My roommate Jeff and I woke up at 6:30 this morning to climb a big mountain. The plan was to climb up a snow-filled gully (which itself is about 2,500’ feet long) that goes to the top of a particular 11,000-foot mountain that isn’t too far from our house. This climb would require crampons (spikes that you attach to your boots so you can walk/climb on the snow) and ice axes. I’ve done this type of climbing many times over the last few years, but this would be Jeff’s first.
And along those lines, I’ve been getting outside a lot recently; I’m in pretty good mountaineering shape. Jeff has been working and been busy getting engaged. Jeff is in pretty good marriage shape, I guess.
About a thousand feet into the climb, Jeff looked over at me and said, “Tristan, thanks for being so patient. Not just now but every time we go climbing.”
This struck me because I am actually an incredibly impatient person. Everyone who knows me knows this. But it’s true; I’m extremely patient when it comes to climbing. I’ve been climbing for 15 years, and I’m patient even when I take a complete beginner climbing at an area that I’ve been to dozens of times.
Why am I so patient when it comes to climbing yet so impatient when it comes to, well, everything else? Here are some reasons that can be applied to anything you want to be patient with (not just climbing).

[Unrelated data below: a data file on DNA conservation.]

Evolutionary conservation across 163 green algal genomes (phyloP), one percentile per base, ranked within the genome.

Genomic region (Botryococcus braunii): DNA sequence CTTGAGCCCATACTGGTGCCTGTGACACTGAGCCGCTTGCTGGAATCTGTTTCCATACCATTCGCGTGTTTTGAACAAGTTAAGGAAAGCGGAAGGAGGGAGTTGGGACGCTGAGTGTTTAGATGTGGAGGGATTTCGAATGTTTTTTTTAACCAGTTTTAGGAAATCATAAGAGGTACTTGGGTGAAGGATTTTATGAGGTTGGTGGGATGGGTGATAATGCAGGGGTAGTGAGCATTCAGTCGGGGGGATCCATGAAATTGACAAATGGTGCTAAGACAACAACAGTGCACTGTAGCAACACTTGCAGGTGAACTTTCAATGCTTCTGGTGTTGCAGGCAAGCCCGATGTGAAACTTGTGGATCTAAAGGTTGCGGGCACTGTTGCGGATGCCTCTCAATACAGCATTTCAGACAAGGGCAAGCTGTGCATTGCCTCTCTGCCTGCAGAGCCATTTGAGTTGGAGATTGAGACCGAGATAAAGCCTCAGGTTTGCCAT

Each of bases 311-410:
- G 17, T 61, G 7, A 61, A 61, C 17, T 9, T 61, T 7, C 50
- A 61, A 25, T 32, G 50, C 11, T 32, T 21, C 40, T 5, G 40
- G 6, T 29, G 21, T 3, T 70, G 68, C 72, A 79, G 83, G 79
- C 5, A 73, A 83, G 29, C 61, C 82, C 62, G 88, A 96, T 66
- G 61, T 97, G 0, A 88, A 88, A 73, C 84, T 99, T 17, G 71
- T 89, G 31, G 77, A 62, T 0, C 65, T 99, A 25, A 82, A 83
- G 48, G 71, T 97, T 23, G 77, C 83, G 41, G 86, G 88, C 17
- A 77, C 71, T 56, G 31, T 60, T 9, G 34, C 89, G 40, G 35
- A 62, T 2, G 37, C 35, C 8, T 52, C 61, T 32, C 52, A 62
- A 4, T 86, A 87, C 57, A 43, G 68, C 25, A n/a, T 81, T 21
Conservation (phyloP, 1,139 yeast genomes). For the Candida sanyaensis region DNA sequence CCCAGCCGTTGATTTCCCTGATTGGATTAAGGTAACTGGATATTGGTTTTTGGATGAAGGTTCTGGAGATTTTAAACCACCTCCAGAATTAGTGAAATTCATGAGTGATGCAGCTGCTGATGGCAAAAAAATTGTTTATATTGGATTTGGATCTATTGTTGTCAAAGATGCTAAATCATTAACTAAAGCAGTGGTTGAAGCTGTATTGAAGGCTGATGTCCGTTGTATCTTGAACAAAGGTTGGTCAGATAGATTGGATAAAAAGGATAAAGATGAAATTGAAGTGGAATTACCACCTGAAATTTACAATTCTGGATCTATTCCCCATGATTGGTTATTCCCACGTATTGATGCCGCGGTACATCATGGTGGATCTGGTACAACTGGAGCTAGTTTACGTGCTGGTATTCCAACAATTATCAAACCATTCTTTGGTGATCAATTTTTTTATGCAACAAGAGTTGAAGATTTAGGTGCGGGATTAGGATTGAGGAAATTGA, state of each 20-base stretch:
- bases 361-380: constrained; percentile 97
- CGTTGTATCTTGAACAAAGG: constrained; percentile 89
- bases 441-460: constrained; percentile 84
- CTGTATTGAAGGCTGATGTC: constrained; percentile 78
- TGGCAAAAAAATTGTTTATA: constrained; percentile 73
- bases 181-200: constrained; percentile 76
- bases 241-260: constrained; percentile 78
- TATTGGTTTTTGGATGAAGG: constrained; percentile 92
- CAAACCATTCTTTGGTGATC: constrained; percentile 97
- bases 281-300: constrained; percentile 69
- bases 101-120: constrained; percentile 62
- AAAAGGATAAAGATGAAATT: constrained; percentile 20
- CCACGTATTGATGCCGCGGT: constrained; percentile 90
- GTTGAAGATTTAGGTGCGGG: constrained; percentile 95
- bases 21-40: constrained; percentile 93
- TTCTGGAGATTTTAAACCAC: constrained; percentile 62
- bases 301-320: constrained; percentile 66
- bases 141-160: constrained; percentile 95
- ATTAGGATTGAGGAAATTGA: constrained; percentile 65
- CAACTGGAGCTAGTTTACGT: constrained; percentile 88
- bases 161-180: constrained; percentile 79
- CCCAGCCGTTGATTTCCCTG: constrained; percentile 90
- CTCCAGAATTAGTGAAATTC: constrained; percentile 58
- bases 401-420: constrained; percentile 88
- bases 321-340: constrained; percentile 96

1. I enjoy the journey – When I’m out climbing, I’m not in a rush to get anywhere. I enjoy it for what it is. I don’t care if we make it to the top of the cliff or the mountain. Just being outside is what I enjoy.
2. I want to share – Climbing is an extremely important part of my life. I’ve been doing it longer than pretty much anything else besides walking, breathing, eating, sleeping, and pooping. It’s something that has taken me to incredible places and given me some of my greatest memories. It’s soothing, it’s relaxing, and it’s what I do to get away; it’s my yoga and my beer.
I want other people to experience that, too. It’s too good of a thing to keep to myself!
3. I think of others’ well-being – I know that climbing can scare people. It’s not in everyone’s comfort zone to cling to giant rocks with your fingers and toes. I want people to enjoy the experience, and I know that if I rush them or freak out on them, they’ll probably freak out themselves. I try to minimize the scariness.
4. I understand the big picture – Sometimes when I take new climbers out climbing, I don’t get to climb as much as I normally would or as fast or hard as I normally would. But I’m OK with that because I understand that there’s more to my climbing career than just that one day out. I can always go back and spend more time there or climb harder and faster. There’s no rush.
5. I know that impatience is dangerous – If I make someone feel like they need to hurry up while climbing, they’re more likely to make a mistake. And making a mistake while climbing can be life-ending for everyone involved. Not good.
Jeff and I didn’t end up making it to the top of the mountain. He had new boots on and was getting wicked blisters on his heels, so we turned back. And you know what? I wasn’t disappointed or frustrated at all. The mountain will be around for a while and if everything goes according to plan, so will I.